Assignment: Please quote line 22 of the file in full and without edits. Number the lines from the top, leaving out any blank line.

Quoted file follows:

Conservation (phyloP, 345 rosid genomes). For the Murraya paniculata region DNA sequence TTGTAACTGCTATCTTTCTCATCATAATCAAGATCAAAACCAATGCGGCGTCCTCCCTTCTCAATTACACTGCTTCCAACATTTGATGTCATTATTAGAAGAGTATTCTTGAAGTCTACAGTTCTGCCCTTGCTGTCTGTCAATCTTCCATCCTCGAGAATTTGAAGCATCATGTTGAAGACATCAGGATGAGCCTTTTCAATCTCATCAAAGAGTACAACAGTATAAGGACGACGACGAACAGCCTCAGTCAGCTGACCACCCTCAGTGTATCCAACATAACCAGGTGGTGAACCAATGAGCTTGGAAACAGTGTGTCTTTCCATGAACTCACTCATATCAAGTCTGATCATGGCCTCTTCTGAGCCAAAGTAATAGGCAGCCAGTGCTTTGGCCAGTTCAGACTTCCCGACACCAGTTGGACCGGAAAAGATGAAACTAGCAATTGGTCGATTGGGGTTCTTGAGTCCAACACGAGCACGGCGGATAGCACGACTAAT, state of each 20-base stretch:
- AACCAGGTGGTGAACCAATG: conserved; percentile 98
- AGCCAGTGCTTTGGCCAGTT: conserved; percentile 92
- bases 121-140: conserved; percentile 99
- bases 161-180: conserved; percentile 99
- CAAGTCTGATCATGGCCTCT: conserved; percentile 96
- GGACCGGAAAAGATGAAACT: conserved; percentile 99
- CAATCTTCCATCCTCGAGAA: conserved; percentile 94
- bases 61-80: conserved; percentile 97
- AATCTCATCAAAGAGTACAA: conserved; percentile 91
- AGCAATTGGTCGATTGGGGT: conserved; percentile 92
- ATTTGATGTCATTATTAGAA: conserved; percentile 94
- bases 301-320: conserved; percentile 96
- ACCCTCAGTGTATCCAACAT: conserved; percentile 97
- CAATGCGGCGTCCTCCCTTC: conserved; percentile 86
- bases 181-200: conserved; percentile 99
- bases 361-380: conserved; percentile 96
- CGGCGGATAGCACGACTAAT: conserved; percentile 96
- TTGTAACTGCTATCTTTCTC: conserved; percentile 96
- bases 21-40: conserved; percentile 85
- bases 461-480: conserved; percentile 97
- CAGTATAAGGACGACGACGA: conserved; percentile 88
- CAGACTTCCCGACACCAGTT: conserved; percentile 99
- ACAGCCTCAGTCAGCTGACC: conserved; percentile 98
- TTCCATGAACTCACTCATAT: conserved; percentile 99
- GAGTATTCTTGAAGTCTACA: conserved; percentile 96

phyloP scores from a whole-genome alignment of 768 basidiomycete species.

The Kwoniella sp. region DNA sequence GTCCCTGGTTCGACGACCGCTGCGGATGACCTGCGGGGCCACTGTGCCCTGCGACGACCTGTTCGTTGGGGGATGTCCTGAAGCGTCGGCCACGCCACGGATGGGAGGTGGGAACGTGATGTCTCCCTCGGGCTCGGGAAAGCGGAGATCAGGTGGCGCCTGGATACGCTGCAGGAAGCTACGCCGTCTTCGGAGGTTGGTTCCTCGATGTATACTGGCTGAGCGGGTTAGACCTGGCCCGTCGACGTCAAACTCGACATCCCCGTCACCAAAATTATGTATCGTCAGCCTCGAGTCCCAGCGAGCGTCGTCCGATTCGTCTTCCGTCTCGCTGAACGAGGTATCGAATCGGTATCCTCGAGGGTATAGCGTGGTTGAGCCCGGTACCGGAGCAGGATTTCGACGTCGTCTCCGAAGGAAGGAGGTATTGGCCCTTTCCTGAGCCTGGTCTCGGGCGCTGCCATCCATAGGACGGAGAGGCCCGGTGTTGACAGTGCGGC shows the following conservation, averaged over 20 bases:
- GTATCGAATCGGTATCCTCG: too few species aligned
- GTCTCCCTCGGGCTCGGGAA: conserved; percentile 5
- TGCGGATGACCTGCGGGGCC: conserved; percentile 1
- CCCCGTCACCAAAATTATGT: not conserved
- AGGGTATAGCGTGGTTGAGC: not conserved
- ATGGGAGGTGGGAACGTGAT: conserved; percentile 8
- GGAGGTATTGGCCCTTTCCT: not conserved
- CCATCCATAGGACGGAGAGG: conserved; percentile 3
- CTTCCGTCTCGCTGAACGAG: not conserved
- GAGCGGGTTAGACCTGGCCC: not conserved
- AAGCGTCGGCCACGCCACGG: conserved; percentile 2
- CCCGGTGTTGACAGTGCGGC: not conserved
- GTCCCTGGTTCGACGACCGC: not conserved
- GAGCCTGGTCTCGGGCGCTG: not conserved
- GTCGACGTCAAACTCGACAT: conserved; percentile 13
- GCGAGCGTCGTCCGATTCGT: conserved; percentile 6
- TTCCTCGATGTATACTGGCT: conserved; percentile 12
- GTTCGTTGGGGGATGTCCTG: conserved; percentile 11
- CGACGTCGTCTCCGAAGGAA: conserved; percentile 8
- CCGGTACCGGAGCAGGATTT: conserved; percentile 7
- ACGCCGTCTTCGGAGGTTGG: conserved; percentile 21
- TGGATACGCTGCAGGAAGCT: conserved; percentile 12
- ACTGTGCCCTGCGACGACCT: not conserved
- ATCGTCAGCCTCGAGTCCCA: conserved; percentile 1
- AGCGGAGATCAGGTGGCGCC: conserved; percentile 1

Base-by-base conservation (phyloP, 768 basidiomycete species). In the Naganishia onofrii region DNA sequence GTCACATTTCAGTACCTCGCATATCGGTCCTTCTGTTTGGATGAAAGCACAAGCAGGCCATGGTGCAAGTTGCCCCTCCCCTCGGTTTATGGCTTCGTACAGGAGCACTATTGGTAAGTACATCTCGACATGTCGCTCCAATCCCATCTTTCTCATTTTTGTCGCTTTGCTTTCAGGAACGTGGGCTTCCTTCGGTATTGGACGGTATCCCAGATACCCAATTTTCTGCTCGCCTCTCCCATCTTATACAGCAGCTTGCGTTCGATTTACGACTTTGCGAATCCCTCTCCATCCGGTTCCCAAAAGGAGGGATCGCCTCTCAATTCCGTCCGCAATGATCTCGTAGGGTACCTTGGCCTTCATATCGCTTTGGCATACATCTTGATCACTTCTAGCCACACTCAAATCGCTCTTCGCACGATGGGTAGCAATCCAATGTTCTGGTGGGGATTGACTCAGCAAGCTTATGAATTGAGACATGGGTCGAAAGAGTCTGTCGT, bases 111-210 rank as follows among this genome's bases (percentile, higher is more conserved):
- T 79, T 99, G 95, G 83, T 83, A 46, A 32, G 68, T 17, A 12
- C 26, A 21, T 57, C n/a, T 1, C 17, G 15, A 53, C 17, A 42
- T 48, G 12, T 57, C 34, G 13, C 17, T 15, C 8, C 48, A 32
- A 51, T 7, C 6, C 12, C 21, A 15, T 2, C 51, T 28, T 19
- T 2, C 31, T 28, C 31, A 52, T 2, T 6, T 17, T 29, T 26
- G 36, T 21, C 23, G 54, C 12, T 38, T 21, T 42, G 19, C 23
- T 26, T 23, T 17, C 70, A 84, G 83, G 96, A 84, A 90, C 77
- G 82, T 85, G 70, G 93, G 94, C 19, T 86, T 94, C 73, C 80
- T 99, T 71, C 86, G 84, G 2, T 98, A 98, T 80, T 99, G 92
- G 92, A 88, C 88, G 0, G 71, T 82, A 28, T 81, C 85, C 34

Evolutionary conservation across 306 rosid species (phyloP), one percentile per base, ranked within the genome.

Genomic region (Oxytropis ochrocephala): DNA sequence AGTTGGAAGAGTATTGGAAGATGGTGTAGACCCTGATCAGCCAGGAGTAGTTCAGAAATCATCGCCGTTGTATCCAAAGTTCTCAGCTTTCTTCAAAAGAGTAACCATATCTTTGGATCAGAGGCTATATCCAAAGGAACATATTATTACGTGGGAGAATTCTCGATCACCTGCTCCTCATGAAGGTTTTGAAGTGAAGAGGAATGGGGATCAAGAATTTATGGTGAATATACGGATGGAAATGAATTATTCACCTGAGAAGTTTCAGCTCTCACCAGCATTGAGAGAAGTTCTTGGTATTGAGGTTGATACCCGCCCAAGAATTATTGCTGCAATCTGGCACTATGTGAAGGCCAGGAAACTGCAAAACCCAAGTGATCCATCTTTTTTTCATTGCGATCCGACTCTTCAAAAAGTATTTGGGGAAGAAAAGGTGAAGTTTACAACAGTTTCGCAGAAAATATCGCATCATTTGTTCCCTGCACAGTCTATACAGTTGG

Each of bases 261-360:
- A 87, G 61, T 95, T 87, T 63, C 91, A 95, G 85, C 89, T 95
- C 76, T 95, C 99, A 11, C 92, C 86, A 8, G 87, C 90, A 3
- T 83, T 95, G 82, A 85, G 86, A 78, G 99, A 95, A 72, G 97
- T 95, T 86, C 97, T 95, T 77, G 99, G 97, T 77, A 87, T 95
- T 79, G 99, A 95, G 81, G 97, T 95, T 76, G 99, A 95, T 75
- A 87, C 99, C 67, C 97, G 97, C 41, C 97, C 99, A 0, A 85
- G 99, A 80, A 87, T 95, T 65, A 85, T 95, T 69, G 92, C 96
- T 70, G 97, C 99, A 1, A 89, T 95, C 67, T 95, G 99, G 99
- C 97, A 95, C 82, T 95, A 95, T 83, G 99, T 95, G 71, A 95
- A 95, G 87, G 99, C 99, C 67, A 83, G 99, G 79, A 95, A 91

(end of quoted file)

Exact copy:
- CAGTATAAGGACGACGACGA: conserved; percentile 88